Apple vs. Samsung: Federal Court Rejects Samsung’s Appeal
Samsung is running out of options to fight a $550 million fine dating to a 2012 U.S. District Court jury ruling that it infringed Apple’s (AAPL) intellectual property.
The U.S. Federal Circuit Court of Appeals late last week denied Samsung’s request for a new trial to again contest that nearly two dozen of its products, most, if not all, of which no longer are actively sold, had violated Apple’s design patents, the San Jose Mercury News reported.
Samsung had asked for an en banc, or full 12-member, rehearing of its case by the Federal Circuit court but the Washington, D.C.-based appeals court turned aside the company’s request. In denying Samsung a new trial, the court left the Korean manufacturer with only two choices–either pay the fine or escalate the case to the Supreme Court.
“We are disappointed that our request for an en banc hearing of the US Court of Appeals was denied,” a Samsung spokesperson said in a statement e-mailed to CNet. “For decades, we have invested heavily in developing revolutionary innovations in the mobile industry and beyond. We are confident that our products do not infringe on Apple’s design patents, and we will continue to take appropriate measures to protect our products and our intellectual property,” the spokesperson said.
For its part, Apple declined comment on the court’s decision, the Mercury News reported.
Last May, a federal appeals court overturned about 40 percent of the $930 million a jury awarded Apple in 2012 resulting from the first of two high-profile, titanic legal battles between the iPhone maker and the Korean device maker spanning nearly two years.
In ruling that Apple’s iPhone appearance could not be protected, the appeals court threw out $382 million of the award handed to Apple for trade dress dilution, specifically the visual appearance that connected customers to the iPhone but left about $550 million intact.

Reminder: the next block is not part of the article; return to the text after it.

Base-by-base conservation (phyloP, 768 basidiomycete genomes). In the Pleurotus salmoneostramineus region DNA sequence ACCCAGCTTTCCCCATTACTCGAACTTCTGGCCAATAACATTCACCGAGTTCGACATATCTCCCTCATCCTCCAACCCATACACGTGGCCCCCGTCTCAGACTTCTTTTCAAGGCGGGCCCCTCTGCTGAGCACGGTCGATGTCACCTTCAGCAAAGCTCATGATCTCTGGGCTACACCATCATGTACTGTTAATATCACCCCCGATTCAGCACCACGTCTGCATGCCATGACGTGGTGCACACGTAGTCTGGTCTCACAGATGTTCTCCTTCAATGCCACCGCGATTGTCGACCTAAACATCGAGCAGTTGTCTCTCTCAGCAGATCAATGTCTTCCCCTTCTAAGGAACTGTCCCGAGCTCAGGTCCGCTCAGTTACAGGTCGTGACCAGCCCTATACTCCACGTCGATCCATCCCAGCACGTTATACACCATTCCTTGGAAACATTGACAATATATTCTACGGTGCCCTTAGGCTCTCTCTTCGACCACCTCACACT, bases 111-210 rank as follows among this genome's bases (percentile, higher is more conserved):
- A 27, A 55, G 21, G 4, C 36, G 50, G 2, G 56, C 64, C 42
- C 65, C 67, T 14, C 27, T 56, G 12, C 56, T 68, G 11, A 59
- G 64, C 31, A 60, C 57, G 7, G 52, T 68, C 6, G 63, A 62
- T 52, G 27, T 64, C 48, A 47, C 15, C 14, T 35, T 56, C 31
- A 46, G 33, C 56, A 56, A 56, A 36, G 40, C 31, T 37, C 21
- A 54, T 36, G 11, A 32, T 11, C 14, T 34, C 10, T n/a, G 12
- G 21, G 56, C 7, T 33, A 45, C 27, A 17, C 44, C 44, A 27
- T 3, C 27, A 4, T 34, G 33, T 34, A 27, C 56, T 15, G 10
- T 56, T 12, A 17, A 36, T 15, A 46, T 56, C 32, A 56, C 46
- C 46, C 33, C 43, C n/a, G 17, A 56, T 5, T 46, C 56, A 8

Apple still can make a play to recover the thrown out damages if it tries for a retrial on the damages portion of the case. So far the iPhone maker has not signaled its intentions.
A who’s who of Silicon Valley-headquartered IT heavyweights, including Google (GOOG), Hewlett-Packard (HPQ), Facebook (FB) and Ebay (EBAY) along with Dell and others in early July petitioned a federal appeals court to review its decision ordering Samsung to repay profits gained from infringing on the iPhone maker’s patents.
The group filed an amicus brief, or “friend of the court” on July 1 with the U.S. Federal Circuit Court of Appeals arguing that its ruling could spark a barrage of lawsuits and choke innovation, resulting in fewer device choices for consumers.
The loose coalition of IT bigwigs said the court’s ruling could devastate their research and development efforts.
“If allowed to stand, that decision will lead to absurd results and have a devastating impact on companies, including [the briefing draftees], who spend billions of dollars annually on research and development for complex technologies and their components,” the companies said in the brief.
Apple, in turn, has argued that the opinions of the IT companies shouldn’t sway the court’s opinion, singling out Google’s direct interest in a ruling favoring Samsung.